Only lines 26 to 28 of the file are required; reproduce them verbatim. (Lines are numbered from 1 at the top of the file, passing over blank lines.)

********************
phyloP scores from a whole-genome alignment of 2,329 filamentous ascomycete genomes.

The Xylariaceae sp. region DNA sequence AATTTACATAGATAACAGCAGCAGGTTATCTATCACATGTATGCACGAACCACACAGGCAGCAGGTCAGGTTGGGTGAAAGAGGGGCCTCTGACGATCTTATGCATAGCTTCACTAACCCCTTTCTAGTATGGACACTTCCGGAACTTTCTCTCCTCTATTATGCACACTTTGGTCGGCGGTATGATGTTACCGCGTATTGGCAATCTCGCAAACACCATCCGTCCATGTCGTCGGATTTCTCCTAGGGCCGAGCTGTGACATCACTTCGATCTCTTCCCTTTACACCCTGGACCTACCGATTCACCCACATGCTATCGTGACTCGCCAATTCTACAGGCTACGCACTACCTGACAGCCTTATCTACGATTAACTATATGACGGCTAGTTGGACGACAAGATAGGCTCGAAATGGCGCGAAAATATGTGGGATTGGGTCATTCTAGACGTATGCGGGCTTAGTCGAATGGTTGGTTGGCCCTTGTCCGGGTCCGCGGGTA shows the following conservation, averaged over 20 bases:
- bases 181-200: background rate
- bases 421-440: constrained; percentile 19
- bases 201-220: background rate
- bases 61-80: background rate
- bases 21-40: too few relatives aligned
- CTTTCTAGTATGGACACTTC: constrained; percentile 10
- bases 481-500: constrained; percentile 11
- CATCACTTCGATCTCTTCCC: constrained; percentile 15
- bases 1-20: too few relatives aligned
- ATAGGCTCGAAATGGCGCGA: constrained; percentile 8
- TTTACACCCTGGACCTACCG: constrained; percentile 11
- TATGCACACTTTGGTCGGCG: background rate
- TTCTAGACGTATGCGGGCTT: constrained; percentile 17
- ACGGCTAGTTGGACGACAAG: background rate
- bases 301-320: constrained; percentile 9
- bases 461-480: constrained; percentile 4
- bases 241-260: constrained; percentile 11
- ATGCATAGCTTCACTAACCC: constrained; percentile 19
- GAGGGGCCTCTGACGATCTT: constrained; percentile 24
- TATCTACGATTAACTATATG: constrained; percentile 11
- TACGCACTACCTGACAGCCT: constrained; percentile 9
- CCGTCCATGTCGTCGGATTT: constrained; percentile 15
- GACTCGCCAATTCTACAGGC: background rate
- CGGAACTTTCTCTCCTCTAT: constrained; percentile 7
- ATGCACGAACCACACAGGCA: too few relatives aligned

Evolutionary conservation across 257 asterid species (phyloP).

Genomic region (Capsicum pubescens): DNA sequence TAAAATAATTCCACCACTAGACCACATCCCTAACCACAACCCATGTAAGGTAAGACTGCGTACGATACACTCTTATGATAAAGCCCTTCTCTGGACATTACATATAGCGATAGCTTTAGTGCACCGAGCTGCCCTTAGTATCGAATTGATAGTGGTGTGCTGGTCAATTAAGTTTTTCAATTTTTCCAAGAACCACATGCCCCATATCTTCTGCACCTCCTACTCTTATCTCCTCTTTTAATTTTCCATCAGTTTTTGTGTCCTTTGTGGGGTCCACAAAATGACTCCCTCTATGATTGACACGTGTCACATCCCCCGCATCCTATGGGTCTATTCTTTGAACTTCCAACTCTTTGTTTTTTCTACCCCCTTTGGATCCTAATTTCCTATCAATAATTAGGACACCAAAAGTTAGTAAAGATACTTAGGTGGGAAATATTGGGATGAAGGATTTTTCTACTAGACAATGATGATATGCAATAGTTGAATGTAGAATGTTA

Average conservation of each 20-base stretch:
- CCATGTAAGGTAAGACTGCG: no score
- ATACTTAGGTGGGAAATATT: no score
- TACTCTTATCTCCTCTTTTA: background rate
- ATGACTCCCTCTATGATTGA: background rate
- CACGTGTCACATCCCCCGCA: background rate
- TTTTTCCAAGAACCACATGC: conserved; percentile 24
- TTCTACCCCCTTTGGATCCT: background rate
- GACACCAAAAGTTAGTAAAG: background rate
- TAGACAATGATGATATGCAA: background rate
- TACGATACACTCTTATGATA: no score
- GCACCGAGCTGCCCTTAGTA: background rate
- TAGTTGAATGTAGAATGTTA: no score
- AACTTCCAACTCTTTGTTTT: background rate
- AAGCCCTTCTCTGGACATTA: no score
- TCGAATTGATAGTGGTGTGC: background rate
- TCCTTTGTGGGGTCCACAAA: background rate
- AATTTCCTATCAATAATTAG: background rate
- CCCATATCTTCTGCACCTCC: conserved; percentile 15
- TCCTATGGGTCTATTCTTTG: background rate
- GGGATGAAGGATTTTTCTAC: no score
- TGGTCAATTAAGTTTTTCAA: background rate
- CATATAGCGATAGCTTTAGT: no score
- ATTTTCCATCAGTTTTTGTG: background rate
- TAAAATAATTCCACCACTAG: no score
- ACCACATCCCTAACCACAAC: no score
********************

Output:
- CGGAACTTTCTCTCCTCTAT: constrained; percentile 7
- ATGCACGAACCACACAGGCA: too few relatives aligned

Evolutionary conservation across 257 asterid species (phyloP).